Constitutionalists and Cossacks: The Constitutional Movement and Russian Intervention in Tabriz, 1907–11
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It is well known to the students of Iranian history that the great powers of Britain and Russia played important roles in shaping events and their course during the period of the Constitutional Movement (1905-11). And nowhere was Russia's involvement greater than in the northwestern province of Azerbaijan, the closest Iranian to Russian territory in the Caucasus. Beginning in 1907, the extent of her involvement in the province increased, although it continued to be restricted to material support for the royalists in their struggles with the province's constitutionalists. The first example of direct intervention on the part of the Russians came when their forces arrived to lift the royalist siege of Tabriz in 1909 and deliver food to a starving population. That action brought the unwelcome arrival of troops into the province. Thereafter followed an uneasy two years of coexistence wherein the Russians repeatedly tried to weaken the constitutionalists. That came to an end in December when the troops went on the offensive, defeated the constitutionalists, and executed many of those whom they apprehended. The overall result of that victory was the elimination of the most radical exponents of constitutionalism in Iran, the end of the second phase of the Movement, the severing of Azerbaijan from the rest of Iran, and the beginning of a Russian occupation of the province that lasted for the next six years.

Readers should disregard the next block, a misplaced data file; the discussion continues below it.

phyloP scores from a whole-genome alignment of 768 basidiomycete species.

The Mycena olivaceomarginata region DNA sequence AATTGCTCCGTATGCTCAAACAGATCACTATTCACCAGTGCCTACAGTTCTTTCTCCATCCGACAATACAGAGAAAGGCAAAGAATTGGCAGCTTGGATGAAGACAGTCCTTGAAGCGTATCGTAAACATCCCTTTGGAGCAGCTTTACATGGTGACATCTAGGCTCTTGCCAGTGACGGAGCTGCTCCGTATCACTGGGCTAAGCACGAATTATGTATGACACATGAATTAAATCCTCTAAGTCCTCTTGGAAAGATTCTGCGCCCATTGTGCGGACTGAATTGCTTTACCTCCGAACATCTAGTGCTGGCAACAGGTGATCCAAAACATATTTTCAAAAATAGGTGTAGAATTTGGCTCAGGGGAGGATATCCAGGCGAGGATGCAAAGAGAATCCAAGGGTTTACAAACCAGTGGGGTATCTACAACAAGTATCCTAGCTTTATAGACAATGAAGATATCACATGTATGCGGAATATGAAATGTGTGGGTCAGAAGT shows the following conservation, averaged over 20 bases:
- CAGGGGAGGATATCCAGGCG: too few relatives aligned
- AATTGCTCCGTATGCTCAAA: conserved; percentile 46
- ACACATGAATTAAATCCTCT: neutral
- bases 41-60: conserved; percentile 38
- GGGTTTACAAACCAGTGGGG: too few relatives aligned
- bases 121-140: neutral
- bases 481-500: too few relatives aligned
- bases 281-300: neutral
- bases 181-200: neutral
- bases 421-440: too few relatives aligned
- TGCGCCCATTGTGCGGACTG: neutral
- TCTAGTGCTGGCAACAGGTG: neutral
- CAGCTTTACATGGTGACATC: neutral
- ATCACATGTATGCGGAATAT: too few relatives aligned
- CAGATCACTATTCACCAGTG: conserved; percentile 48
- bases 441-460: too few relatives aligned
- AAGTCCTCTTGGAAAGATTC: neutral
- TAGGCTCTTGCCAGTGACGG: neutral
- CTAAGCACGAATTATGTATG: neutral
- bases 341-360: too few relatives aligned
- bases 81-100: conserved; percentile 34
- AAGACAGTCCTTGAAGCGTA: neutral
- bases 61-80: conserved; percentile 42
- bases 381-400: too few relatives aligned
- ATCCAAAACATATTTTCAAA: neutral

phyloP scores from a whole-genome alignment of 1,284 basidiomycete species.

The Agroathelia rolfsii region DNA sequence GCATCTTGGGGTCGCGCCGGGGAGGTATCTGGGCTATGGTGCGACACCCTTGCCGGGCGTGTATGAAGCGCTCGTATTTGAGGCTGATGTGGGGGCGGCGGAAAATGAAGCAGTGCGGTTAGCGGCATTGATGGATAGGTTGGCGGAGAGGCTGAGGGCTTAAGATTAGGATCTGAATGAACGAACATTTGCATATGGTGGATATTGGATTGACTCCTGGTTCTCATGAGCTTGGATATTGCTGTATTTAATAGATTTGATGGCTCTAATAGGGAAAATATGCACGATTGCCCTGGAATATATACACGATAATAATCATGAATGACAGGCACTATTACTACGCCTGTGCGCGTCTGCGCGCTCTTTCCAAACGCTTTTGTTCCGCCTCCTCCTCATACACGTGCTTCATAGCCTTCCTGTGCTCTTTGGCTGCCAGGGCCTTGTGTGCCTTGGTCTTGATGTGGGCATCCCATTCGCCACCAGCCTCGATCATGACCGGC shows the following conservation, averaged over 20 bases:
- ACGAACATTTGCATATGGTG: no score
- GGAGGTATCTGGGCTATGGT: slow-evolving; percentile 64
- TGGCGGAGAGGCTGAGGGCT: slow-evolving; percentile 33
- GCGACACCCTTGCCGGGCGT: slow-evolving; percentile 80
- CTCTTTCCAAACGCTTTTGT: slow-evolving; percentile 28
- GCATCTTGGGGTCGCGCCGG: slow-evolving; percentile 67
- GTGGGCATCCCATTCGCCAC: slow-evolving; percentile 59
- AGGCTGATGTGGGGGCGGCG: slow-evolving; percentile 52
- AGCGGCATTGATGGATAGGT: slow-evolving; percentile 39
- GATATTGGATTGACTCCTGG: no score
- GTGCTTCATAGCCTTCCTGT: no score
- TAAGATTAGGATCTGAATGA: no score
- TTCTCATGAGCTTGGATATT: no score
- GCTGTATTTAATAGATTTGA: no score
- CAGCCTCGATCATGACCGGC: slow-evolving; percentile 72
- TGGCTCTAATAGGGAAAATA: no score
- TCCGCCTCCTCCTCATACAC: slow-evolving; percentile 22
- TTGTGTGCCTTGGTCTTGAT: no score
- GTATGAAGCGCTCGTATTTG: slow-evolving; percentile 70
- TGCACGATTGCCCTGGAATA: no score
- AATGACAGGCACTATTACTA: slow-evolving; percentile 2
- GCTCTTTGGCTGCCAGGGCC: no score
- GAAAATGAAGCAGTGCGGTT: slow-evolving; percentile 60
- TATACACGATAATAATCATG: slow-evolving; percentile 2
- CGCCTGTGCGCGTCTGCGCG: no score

Clark, J.D. (2006). Constitutionalists and Cossacks: The Constitutional Movement and Russian Intervention in Tabriz, 1907–11. Iranian Studies, 39(2). https://doi.org/10.1080/00210860600628757
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This work is licensed under a Creative Commons Attribution-Noncommercial-No Derivative Works 4.0 License.
Copyright held by publishers Cambridge University Press. This is an accepted manuscript of an article originally published in Iranian Studies on June 30, 2006 and can be accessed at https://doi.org/10.1080/00210860600628757
It was included in Iranian-Russian Encounters: Empire and revolution Since 1800, ed. Stephanie Cronin in 2013.